AUDIO: The Punishment Gap: Schools Discipline Special Ed Students at Higher Rates
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In Jenks Public Schools, campus police physically restrained and handcuffed a second-grade special education student.
His crime? He ran to the playground to escape a noisy classroom.
At Tulsa Public Schools, officials called a father and told him to pick up his 6-year-old daughter, who was having an emotional meltdown. He arrived to find four armed campus police officers holding her down, saying she assaulted one of them.
In the Deer Creek School District in Edmond, a member of the school staff slapped an autistic child on two occasions, but a judge tossed out the federal lawsuit, saying the employees acted out of frustration.
Across the state, students with physical and mental disabilities are bearing much of the brunt of classroom discipline, government data show. They’re more likely than their peers to be suspended, expelled, arrested, handcuffed or paddled. In dozens of schools, special education students are anywhere from two to 10 times more likely to be disciplined, the data show. At some schools, every special education student has been physically disciplined, suspended or expelled.
The discipline trend has angered and frustrated some Oklahoma parents and triggered calls for reform from groups that advocate for special-needs children. They say excessive discipline is hurting students academically and psychologically. Teachers and administrators need better training on how to educate students with emotional and learning disabilities, not simply punish them or drive them out of the school, advocates say.
Some school officials acknowledge there is a problem with disproportionate discipline. Others say that while schools must teach and manage children with disabilities skillfully, they cannot let a few students disrupt the classroom and hurt learning for all students.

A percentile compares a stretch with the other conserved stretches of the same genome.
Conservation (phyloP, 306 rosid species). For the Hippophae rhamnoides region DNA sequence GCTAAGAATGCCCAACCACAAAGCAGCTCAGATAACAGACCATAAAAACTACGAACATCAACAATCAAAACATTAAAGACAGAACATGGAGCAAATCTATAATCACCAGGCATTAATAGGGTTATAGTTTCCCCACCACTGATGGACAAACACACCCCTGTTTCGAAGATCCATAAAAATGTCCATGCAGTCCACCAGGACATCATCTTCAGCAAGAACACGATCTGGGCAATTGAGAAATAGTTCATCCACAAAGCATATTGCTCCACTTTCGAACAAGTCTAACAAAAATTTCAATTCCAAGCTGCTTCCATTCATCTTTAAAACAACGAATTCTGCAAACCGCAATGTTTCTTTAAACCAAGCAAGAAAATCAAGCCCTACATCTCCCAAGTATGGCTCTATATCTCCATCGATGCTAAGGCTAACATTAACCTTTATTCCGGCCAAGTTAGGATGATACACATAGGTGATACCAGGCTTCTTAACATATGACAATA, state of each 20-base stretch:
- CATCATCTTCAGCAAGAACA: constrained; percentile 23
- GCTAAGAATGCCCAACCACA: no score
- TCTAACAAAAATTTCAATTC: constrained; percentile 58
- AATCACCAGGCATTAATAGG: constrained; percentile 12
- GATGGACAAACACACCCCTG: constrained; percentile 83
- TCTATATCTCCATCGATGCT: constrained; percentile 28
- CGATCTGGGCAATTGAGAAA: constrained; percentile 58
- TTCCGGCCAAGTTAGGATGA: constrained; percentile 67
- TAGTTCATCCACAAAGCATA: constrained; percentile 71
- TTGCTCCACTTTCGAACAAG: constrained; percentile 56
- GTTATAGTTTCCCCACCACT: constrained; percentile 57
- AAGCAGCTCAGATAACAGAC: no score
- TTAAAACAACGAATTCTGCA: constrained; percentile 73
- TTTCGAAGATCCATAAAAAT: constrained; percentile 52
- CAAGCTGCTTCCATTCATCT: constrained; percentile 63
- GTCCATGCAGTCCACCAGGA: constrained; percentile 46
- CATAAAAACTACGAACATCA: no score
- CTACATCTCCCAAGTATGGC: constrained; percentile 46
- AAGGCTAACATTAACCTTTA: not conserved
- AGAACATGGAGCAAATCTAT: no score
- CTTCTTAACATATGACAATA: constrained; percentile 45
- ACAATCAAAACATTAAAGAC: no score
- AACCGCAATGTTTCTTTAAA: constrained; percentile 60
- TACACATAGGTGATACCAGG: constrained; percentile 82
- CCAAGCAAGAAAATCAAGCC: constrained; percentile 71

In an effort to address concerns, the U.S. Department of Education began requiring schools several years ago to track and report information about their disciplinary actions. Last year, the agency released disciplinary data for the 2011-2012 school year.
An Oklahoma Watch review of that data found that Oklahoma ranked first in the nation in rates of special education students being expelled from schools. It ranked fourth in corporal punishment of such students, 19th in in-school suspensions, 28th in out-of-school suspensions and 20th in arrests. Some of these reflect Oklahoma’s general higher rates of discipline. But in each category, the share of special education students who were disciplined was higher than that of the other students, data show.
The percentages statewide aren’t high, but they represent hundreds or thousands of students. For example, 2.1 percent of special education students in Oklahoma were expelled in 2011-2012, compared with 0.8 percent of other students. The 2.1 percent represents 2,099 children. In dozens of schools, the proportions of disciplined special-needs students run anywhere from 40 percent to 100 percent, compared with less than 20 percent for other students.
Oklahoma Watch is a nonprofit, nonpartisan journalism service that produces in-depth and investigative content on a range of public-policy issues facing the state. For more Oklahoma Watch content, go to www.oklahomawatch.org.